One brisk day in September I came to my friend’s farm to help with the farm chores and ride her horses. I knew a few new horses had come in for training and were to be sold as soon as they’re training was finished. After exercised four horses, mucking three stalls and feeding all twelve horses my friend had asked my to go ride the new pony. On any other given day I would have been glad to….but on this cool fall night I was tired and didn’t feel like riding yet another horse. But I decided I might as well go tack her up. I had expected yet another stubborn, green broke, young mare that was going to be like the other couple that had come in from the same farm. Stubborn, lazy and pushy. However to my surprise was a extremly inquisitive, friendly and calm young mare.  She was still as green as they come but I was entriguied by her.

The next couple of days I came out to the barn something dragged me to go see her. Everytime I was asked who I wanted to ride I always picked her. Something about her made me so happy everytime I was around her. She made me laugh even when I was not in a good mood. I soon fell in love with her personality. I could not get mad at her or loose my patience with her like I could with other horses. However she was still for sale and I knew I couldn’t have her. When I found out that if she wasn’t sold soon she was going back to the farm she had come from….I was very sad. But I decide to ask my dad if he would buy her. He surprised me by buying her as an early christmas present!!! I was so happy that she was mine and wouldn’t be going back to the other farm!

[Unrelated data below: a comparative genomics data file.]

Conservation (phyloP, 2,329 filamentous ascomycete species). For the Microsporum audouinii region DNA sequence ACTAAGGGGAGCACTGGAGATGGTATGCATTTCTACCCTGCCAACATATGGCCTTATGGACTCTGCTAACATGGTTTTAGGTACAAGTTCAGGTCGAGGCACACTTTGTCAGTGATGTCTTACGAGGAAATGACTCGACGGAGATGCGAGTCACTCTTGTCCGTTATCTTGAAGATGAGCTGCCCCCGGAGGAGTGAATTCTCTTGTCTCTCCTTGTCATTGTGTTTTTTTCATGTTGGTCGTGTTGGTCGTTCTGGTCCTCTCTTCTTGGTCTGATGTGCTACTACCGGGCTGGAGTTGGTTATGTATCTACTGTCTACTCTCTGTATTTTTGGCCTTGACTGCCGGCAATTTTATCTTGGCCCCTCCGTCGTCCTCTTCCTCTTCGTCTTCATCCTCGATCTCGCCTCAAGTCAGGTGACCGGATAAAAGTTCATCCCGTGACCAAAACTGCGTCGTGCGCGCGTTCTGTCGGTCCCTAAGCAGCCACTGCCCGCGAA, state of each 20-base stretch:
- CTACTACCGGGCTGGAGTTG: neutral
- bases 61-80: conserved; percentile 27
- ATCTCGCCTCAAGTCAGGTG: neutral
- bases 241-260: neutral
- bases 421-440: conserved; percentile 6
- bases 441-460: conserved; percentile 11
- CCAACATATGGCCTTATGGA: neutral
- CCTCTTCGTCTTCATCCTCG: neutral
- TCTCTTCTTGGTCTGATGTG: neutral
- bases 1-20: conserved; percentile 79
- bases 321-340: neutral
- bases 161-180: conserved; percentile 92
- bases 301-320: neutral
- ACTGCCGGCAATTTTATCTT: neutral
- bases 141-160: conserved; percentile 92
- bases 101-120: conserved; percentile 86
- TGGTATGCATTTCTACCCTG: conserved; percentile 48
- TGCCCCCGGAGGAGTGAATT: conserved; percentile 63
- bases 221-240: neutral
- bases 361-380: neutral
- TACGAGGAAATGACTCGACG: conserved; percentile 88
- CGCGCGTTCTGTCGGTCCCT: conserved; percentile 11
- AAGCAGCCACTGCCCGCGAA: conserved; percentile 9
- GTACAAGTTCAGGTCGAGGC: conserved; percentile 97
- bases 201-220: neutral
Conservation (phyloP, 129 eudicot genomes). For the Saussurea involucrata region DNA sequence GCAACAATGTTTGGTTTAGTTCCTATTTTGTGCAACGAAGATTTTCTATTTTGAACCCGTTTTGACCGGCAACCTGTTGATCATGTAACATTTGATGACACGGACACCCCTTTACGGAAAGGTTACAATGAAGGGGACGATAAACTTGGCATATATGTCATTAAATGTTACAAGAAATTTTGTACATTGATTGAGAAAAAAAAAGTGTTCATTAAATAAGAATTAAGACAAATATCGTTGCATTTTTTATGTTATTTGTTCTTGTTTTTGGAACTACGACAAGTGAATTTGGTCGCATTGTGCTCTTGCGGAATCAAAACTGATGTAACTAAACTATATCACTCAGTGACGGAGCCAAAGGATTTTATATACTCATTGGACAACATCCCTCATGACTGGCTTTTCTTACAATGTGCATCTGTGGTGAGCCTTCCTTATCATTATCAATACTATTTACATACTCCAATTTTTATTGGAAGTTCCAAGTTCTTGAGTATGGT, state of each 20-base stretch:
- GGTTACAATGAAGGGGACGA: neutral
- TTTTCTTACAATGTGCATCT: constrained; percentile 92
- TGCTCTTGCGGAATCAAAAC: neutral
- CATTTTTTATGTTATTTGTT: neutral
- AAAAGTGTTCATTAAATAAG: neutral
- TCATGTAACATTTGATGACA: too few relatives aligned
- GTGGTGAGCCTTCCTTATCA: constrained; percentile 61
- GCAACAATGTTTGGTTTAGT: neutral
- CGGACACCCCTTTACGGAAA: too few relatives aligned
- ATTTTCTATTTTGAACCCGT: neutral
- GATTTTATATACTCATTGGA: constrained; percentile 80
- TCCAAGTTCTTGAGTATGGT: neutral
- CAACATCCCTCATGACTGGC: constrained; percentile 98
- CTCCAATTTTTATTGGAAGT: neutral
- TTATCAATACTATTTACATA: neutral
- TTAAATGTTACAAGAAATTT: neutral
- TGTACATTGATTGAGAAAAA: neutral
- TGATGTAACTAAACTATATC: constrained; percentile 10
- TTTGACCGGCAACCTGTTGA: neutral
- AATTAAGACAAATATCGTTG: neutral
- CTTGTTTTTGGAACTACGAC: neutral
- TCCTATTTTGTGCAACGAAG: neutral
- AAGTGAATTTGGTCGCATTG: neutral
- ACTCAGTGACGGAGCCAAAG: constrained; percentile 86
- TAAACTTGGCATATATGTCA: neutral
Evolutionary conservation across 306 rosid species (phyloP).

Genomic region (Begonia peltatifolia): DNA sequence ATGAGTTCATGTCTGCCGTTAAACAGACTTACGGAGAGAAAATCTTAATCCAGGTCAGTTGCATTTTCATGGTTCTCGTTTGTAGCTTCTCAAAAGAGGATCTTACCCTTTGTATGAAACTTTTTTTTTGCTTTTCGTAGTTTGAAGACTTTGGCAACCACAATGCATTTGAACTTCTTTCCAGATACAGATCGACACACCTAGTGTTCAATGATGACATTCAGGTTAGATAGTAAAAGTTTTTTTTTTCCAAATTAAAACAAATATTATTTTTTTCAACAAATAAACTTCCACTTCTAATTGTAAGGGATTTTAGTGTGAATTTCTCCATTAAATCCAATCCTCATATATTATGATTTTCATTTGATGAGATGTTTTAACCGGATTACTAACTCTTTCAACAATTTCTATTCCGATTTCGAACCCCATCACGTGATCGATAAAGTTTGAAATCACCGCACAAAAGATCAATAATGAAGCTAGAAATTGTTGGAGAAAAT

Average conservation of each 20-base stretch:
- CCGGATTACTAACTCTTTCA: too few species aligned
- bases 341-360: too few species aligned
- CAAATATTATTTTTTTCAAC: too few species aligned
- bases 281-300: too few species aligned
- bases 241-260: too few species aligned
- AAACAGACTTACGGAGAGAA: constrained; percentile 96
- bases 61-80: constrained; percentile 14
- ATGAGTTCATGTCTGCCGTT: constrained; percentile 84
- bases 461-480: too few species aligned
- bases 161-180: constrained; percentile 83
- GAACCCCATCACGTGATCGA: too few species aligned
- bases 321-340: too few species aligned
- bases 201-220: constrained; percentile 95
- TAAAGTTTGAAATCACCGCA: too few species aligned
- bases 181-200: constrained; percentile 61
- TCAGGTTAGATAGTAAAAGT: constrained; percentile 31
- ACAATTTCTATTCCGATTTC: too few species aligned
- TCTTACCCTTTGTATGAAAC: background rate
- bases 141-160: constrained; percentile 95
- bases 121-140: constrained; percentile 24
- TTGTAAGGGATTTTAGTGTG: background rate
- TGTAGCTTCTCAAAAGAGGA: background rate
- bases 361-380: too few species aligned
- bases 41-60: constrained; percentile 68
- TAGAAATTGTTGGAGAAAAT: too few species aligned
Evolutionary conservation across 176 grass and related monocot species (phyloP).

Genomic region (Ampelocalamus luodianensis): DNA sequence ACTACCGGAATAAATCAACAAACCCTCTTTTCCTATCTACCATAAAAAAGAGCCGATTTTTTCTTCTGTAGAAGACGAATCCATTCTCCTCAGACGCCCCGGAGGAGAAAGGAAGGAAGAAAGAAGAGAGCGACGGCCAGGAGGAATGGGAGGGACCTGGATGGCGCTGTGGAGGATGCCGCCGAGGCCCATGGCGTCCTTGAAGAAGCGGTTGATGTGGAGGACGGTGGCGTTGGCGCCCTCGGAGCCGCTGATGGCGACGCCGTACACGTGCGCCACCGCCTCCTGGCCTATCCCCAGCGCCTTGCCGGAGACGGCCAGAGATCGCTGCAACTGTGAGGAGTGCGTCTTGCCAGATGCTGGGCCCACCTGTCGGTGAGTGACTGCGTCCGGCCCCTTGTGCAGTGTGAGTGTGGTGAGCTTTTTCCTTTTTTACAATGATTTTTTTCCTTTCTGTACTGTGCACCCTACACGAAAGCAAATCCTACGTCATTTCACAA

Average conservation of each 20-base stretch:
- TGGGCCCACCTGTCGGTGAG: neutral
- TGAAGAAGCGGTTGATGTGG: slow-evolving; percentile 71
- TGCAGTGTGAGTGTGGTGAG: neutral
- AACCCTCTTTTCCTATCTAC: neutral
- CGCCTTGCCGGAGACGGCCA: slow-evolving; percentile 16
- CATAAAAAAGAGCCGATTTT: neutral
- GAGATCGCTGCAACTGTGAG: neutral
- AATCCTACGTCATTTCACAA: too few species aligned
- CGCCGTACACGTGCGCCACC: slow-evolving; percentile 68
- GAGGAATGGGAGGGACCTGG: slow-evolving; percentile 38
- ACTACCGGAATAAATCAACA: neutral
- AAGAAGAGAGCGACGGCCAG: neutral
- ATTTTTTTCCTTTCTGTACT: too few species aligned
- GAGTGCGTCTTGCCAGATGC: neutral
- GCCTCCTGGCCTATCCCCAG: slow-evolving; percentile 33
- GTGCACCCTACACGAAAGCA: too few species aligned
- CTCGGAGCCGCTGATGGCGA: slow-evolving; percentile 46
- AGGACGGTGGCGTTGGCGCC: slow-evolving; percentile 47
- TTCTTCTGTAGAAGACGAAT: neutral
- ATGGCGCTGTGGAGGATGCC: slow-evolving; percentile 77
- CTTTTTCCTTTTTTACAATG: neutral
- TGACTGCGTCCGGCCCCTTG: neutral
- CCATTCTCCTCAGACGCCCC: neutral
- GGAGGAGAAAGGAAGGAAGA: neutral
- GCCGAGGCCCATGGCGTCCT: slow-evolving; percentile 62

After boarding her for the winter at the same farm we decided to move her home in the spring. Having her at home has been an awesome experience. We do a lot of trail riding and we ride western and english. And I can’t wait to ride her on Christmas morning through the snow!